Newly relaunched Metro-Goldwyn-Mayer Inc. is finalizing a deal for Sony Pictures to handle worldwide distribution of its movies and DVDs and for the two studios to co-finance upcoming films, according to people familiar with the situation.
Under the arrangement, Sony would fund half of MGM's next James Bond movie, which is planned for release Nov. 9, 2012, and 25% of a potential follow-up. Sony co-financed and released MGM's last two Bond movies, "Casino Royale" and "Quantum of Solace," making it a logical home for Hollywood's longest-running franchise.
Sony would also release all future films made by MGM and the studio's already completed "Red Dawn" and "The Cabin in the Woods," as well as handle sales of its 4,000-title library on DVD and digital platforms.
Although talks are far along, people close to the discussions cautioned that there are a number of complex terms still to be worked out and that it's not certain a deal will be completed.
Since MGM emerged from bankruptcy in December and secured a $500-million credit facility, one of the top priorities for its new chief executives, Gary Barber and Roger Birnbaum, has been landing a distribution partner. The CEOs have laid off staff and opted not to release and market movies with the studio's reduced resources. MGM, which stopped developing and producing movies because of its financial woes, does not have its own slate ready to be made.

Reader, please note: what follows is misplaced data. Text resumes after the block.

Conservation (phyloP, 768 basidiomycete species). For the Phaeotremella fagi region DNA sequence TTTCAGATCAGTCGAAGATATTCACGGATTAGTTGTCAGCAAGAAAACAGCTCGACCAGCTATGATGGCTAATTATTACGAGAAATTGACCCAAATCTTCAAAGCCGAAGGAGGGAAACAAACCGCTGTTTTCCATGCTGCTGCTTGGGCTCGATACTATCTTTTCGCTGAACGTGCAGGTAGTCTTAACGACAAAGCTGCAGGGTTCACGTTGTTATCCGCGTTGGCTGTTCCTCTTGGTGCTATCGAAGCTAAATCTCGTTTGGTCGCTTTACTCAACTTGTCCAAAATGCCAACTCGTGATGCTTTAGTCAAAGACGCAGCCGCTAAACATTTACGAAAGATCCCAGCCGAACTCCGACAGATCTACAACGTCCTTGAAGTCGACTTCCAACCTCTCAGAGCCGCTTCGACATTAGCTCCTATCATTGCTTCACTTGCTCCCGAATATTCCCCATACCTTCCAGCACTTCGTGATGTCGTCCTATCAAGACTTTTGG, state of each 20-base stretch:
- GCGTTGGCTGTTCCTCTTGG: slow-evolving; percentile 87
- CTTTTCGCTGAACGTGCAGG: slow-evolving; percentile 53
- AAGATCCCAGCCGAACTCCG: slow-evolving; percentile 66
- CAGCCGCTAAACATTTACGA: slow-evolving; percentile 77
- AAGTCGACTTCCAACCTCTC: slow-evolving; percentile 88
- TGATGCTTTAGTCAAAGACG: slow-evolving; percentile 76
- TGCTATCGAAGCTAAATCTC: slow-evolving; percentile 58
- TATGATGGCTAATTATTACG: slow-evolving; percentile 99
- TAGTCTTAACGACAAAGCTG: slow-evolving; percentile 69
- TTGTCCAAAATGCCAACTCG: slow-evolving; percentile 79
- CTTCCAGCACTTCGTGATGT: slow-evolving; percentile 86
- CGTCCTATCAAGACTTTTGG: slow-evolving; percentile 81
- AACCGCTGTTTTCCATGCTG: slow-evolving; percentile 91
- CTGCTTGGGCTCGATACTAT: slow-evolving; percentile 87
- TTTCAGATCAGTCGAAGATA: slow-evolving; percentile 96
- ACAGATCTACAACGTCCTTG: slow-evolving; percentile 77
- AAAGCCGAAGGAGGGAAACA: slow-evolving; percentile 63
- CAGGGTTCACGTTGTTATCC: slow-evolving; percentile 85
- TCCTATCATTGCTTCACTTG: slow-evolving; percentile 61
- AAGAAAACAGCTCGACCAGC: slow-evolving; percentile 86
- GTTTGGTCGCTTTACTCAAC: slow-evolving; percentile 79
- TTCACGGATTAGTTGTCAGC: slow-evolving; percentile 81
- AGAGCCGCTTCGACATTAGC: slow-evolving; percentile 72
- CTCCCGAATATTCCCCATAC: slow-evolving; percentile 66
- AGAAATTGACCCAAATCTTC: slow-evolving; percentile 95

As a result, Barber and Birnbaum have been seeking an overall deal with a partner that includes not only distribution but also an opportunity to co-finance movies already in the works.
MGM is hoping to co-finance several Sony movies that are already in or headed to production. One under discussion is director David Fincher's remake of the Swedish hit "The Girl With the Dragon Tattoo." MGM executives also wanted to invest in Sony's 2012 reboot of "Spider-Man" but were rebuffed, a person familiar with the situation said.
Sony distributed MGM's DVD library after it acquired a stake in the studio when it was sold to a consortium of investors in 2005. However, a year later it lost control of the library to 20th Century Fox after MGM management was disappointed by the sales of its titles, which include such classics as "Dr. Zhivago" and "Rocky."
Fox's deal to distribute the MGM library worldwide expires in September.
Last month, MGM made a separate deal with Warner Bros. to fully finance and release two movies based on "The Hobbit," for which MGM owns half the rights.
MGM and Sony spokespeople declined to comment.